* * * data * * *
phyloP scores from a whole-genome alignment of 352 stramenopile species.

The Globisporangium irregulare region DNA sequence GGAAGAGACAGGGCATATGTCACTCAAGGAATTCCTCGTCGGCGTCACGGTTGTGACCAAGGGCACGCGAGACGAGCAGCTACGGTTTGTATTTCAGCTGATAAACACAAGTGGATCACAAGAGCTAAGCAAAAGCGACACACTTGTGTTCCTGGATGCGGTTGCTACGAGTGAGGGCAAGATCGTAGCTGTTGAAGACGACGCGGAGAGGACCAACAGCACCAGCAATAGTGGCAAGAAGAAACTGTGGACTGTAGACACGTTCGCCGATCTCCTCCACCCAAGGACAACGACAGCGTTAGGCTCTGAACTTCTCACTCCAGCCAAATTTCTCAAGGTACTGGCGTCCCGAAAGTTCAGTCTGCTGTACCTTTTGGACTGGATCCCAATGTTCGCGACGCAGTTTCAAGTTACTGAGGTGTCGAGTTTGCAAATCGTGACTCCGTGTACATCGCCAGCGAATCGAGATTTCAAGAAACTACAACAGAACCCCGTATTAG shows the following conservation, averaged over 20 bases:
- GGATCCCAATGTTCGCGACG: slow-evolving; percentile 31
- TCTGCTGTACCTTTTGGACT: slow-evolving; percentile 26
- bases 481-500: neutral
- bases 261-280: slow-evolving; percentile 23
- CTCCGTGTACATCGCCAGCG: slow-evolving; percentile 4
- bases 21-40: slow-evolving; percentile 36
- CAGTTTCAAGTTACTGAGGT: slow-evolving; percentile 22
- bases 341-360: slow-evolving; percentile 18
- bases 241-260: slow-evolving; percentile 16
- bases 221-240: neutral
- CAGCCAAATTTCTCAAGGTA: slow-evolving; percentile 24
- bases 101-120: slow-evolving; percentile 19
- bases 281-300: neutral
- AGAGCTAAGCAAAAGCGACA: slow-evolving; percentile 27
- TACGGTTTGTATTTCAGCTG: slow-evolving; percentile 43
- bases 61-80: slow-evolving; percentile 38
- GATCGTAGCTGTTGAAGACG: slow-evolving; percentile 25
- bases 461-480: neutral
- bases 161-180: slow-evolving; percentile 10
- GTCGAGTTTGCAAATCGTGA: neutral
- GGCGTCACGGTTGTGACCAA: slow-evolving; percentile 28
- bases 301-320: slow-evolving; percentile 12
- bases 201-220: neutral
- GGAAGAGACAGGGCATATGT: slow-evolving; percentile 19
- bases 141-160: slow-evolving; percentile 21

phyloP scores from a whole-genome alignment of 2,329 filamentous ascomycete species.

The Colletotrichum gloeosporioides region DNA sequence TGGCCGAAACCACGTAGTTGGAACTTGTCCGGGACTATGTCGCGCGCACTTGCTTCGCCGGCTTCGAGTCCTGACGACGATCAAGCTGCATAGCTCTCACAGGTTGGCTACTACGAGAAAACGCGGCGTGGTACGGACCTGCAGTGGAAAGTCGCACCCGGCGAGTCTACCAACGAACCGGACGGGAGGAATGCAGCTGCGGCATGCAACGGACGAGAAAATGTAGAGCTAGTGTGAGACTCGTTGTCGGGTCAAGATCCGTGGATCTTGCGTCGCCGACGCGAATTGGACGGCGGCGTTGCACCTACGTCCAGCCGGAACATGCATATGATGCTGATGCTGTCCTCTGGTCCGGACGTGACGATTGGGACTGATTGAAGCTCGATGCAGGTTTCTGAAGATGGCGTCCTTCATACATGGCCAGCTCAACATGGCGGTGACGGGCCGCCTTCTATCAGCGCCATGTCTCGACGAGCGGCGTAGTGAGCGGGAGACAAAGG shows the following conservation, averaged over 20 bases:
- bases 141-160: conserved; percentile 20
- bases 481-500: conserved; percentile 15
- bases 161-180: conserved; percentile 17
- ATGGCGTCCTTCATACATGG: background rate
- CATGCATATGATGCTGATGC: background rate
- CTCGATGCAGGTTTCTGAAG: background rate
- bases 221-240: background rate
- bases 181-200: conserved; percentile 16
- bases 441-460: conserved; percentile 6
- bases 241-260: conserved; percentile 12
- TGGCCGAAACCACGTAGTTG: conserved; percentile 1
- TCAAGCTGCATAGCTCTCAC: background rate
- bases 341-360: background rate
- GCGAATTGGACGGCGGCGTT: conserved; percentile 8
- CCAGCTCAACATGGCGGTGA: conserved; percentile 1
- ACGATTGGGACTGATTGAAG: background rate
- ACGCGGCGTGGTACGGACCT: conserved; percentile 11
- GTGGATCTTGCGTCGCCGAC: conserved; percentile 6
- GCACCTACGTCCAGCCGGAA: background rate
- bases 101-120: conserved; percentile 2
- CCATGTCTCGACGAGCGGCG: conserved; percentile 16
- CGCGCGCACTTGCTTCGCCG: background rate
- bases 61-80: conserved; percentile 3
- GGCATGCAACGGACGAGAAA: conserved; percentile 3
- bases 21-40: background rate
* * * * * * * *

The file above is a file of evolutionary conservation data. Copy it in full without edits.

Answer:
phyloP scores from a whole-genome alignment of 352 stramenopile species.

The Globisporangium irregulare region DNA sequence GGAAGAGACAGGGCATATGTCACTCAAGGAATTCCTCGTCGGCGTCACGGTTGTGACCAAGGGCACGCGAGACGAGCAGCTACGGTTTGTATTTCAGCTGATAAACACAAGTGGATCACAAGAGCTAAGCAAAAGCGACACACTTGTGTTCCTGGATGCGGTTGCTACGAGTGAGGGCAAGATCGTAGCTGTTGAAGACGACGCGGAGAGGACCAACAGCACCAGCAATAGTGGCAAGAAGAAACTGTGGACTGTAGACACGTTCGCCGATCTCCTCCACCCAAGGACAACGACAGCGTTAGGCTCTGAACTTCTCACTCCAGCCAAATTTCTCAAGGTACTGGCGTCCCGAAAGTTCAGTCTGCTGTACCTTTTGGACTGGATCCCAATGTTCGCGACGCAGTTTCAAGTTACTGAGGTGTCGAGTTTGCAAATCGTGACTCCGTGTACATCGCCAGCGAATCGAGATTTCAAGAAACTACAACAGAACCCCGTATTAG shows the following conservation, averaged over 20 bases:
- GGATCCCAATGTTCGCGACG: slow-evolving; percentile 31
- TCTGCTGTACCTTTTGGACT: slow-evolving; percentile 26
- bases 481-500: neutral
- bases 261-280: slow-evolving; percentile 23
- CTCCGTGTACATCGCCAGCG: slow-evolving; percentile 4
- bases 21-40: slow-evolving; percentile 36
- CAGTTTCAAGTTACTGAGGT: slow-evolving; percentile 22
- bases 341-360: slow-evolving; percentile 18
- bases 241-260: slow-evolving; percentile 16
- bases 221-240: neutral
- CAGCCAAATTTCTCAAGGTA: slow-evolving; percentile 24
- bases 101-120: slow-evolving; percentile 19
- bases 281-300: neutral
- AGAGCTAAGCAAAAGCGACA: slow-evolving; percentile 27
- TACGGTTTGTATTTCAGCTG: slow-evolving; percentile 43
- bases 61-80: slow-evolving; percentile 38
- GATCGTAGCTGTTGAAGACG: slow-evolving; percentile 25
- bases 461-480: neutral
- bases 161-180: slow-evolving; percentile 10
- GTCGAGTTTGCAAATCGTGA: neutral
- GGCGTCACGGTTGTGACCAA: slow-evolving; percentile 28
- bases 301-320: slow-evolving; percentile 12
- bases 201-220: neutral
- GGAAGAGACAGGGCATATGT: slow-evolving; percentile 19
- bases 141-160: slow-evolving; percentile 21

phyloP scores from a whole-genome alignment of 2,329 filamentous ascomycete species.

The Colletotrichum gloeosporioides region DNA sequence TGGCCGAAACCACGTAGTTGGAACTTGTCCGGGACTATGTCGCGCGCACTTGCTTCGCCGGCTTCGAGTCCTGACGACGATCAAGCTGCATAGCTCTCACAGGTTGGCTACTACGAGAAAACGCGGCGTGGTACGGACCTGCAGTGGAAAGTCGCACCCGGCGAGTCTACCAACGAACCGGACGGGAGGAATGCAGCTGCGGCATGCAACGGACGAGAAAATGTAGAGCTAGTGTGAGACTCGTTGTCGGGTCAAGATCCGTGGATCTTGCGTCGCCGACGCGAATTGGACGGCGGCGTTGCACCTACGTCCAGCCGGAACATGCATATGATGCTGATGCTGTCCTCTGGTCCGGACGTGACGATTGGGACTGATTGAAGCTCGATGCAGGTTTCTGAAGATGGCGTCCTTCATACATGGCCAGCTCAACATGGCGGTGACGGGCCGCCTTCTATCAGCGCCATGTCTCGACGAGCGGCGTAGTGAGCGGGAGACAAAGG shows the following conservation, averaged over 20 bases:
- bases 141-160: conserved; percentile 20
- bases 481-500: conserved; percentile 15
- bases 161-180: conserved; percentile 17
- ATGGCGTCCTTCATACATGG: background rate
- CATGCATATGATGCTGATGC: background rate
- CTCGATGCAGGTTTCTGAAG: background rate
- bases 221-240: background rate
- bases 181-200: conserved; percentile 16
- bases 441-460: conserved; percentile 6
- bases 241-260: conserved; percentile 12
- TGGCCGAAACCACGTAGTTG: conserved; percentile 1
- TCAAGCTGCATAGCTCTCAC: background rate
- bases 341-360: background rate
- GCGAATTGGACGGCGGCGTT: conserved; percentile 8
- CCAGCTCAACATGGCGGTGA: conserved; percentile 1
- ACGATTGGGACTGATTGAAG: background rate
- ACGCGGCGTGGTACGGACCT: conserved; percentile 11
- GTGGATCTTGCGTCGCCGAC: conserved; percentile 6
- GCACCTACGTCCAGCCGGAA: background rate
- bases 101-120: conserved; percentile 2
- CCATGTCTCGACGAGCGGCG: conserved; percentile 16
- CGCGCGCACTTGCTTCGCCG: background rate
- bases 61-80: conserved; percentile 3
- GGCATGCAACGGACGAGAAA: conserved; percentile 3
- bases 21-40: background rate